Breastfeeding was something I felt really strongly about. I was adamant it was what I was going to do and if you asked me a year ago I had strong views on why anyone would do anything differently. It’s so easy to have views on parenting choices when your not a parent! Anyway, back to my reasons for breastfeeding, the facts speak for themselves..( read up on the benefits here).. plus it felt like the most natural thing to do. But, I now know, I was lucky with my breastfeeding journey, very lucky..
My baby latched on straight away after birth (skin to skin deffo helped). Yes the first 4-6 weeks were HARD. It was painful, I had sore, cracked and bleeding nipples. Me and my baby struggled to find the right latch, and I felt uncomfortable even feeding at home with so many people around. We had just moved house and only had one living room set up, if I wanted privacy (which I did), I had to leave the room. Which wasn’t easy initially with my stitches. In the end I gave in and fed in front of everyone, making me more anxious and uncomfortable in the early days.
But, we had no real issues. Cracked nipples and soreness is completely normal, and because I was adamant I didn’t let this stop me. But I can easily see how this would be hard for some people to deal with. Especially with lack of knowledge and the wrong advice. And as a new mum, the advice keeps flowing, and you start to question whether the baby is getting enough milk, are they hungry, are they jaundice, is your milk sufficient? Like I said I was lucky, we had no major feeding issues so my only challenge was dealing with the pain and getting the hang of it which took around 6 weeks. Had I not been so determined and desperate to make it work, and had not done my research, I could have easily given up. And if I had given up, there would have been nothing wrong with that, a happy baby and mum is more important than anything.
And this is where my views have changed. Prior to being a mother, and even as a new mum, I couldn’t understand why a women wouldn’t breastfeed or atleast attempt to. I was so naïve. I’ve since witnessed my cousin and best friend become mums and have totally different experiences to me. Both wanting to breastfeed, but both being separated from their babies after birth, and consequently having to face even more difficulties in their breastfeeding journeys than normal. I’ve also witnessed lack of support from health professionals in the first few days, at the detriment of establishing breastfeeding altogether. I now know, that for some people, no matter how adamant they are, the circumstances take the choice away from them. Again, I was lucky, and am thankful for how things turned out for me.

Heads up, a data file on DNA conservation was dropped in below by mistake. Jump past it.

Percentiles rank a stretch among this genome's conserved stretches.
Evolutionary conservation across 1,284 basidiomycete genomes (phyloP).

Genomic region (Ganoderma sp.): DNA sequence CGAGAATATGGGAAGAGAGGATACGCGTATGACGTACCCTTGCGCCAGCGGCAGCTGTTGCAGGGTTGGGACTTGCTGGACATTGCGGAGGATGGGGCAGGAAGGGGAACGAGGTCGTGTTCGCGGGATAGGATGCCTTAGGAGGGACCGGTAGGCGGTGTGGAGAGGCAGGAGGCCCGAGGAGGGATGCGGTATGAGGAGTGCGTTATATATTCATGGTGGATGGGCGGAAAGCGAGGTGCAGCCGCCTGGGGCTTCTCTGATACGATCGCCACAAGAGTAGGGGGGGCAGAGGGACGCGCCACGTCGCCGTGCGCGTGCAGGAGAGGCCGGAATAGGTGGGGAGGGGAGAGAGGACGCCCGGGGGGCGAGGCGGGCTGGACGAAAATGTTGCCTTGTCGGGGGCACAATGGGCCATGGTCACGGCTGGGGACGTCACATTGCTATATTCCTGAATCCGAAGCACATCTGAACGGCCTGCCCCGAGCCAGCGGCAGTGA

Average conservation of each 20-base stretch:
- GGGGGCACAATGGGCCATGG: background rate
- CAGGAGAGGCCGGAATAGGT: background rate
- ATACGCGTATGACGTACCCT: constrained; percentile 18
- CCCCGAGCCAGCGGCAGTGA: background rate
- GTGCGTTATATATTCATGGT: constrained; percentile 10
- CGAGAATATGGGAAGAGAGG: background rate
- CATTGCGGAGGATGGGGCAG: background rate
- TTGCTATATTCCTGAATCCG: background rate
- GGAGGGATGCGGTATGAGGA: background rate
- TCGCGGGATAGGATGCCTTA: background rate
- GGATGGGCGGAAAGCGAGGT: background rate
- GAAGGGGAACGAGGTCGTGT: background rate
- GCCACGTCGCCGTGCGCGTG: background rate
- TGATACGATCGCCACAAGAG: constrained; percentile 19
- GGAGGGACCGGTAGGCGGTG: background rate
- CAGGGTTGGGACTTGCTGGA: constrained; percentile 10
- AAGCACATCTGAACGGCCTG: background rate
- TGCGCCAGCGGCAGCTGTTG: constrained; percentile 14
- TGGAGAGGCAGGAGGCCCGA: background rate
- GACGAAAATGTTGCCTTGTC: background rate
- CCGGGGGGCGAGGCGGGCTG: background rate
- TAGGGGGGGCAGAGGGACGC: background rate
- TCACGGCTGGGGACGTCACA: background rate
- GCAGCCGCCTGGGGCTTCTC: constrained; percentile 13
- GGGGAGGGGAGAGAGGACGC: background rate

As I said before, breastfeeding is hard. It’s the hardest thing I have ever done..I can easily see why so many people do not stick it out. Your baby relies on you 100%, which means everything you do, everything you wear, down to everywhere you go, is centred around feeding your baby. And, if like me, you have a bottle refuser (my monkey had no interest in expressed milk), you literally feel like you never get a break from being ‘mummy’. And the night wake ups and lack of sleep can really catch up on you. When your a breastfeeding mummy, you can’t just have a night off, or even a few hours off. Your always there, on call incase your baby needs you, 24 hours a day.
As well as being a bottle refuser, what made breastfeeding harder for me, was the fact that he was not interested in food until he was 13 months old. Which meant he was exclusively fed by me until then. Finally at 13 months he started to eat a meal a day, then within days this turned into three meals! I nearly cried the first time he ate a meal as I literally thought the day would never come and it meant so much to me.
And it couldn’t have come at a better time as I was 4 months pregnant, and was getting kicked in the tummy and breastfeeding was becoming uncomfortable. Being pregnant, my milk supply had dwindled drastically and the soreness and pain from breastfeeding in the early days came flooding back. But I persevered for two more months. I had always hoped to feed until a minimum of 2 years, as recommended by the World Health Organisation, but the realities of feeding when pregnant, the pain, the tiredness, and my monkeys frustration from getting very little milk from me, which in turn added to the soreness, had become too much.
So at 15 months we called it a day, it took three days for my monkey to stop asking and I offered lots of snacks and lots of cuddles. I felt so sad and so bad for my monkey for refusing him of the one thing he wanted. But if he hadn’t have taken to it so well, I probably would have continued. I really think the fact I was pregnant and my supply had reduced so much, made the whole thing so much easier, for us both. He’s never asked again and the last two months have resulted in a toddler who eats so much, is less clingy and sleeps all night (an added bonus).
I am so proud of our breastfeeding journey, and proud of us both for making it to 15 months, especially since recent research suggests that only 0.5% of people are still breastfeeding at 12 months in the U.K. (BBC article, 2016). A statistic that shocks me, but also fills me with pride. I’m proud that I could feed my baby, and give him the best start I could, and I’m also grateful as I know, it’s not so simple for everyone, and mothers do the best they can in the choices they make. I’m not going to lie, it’s been nice to have a break from feeding this last two months, but I am looking forward to hopefully doing it again..only 9 weeks to go 😍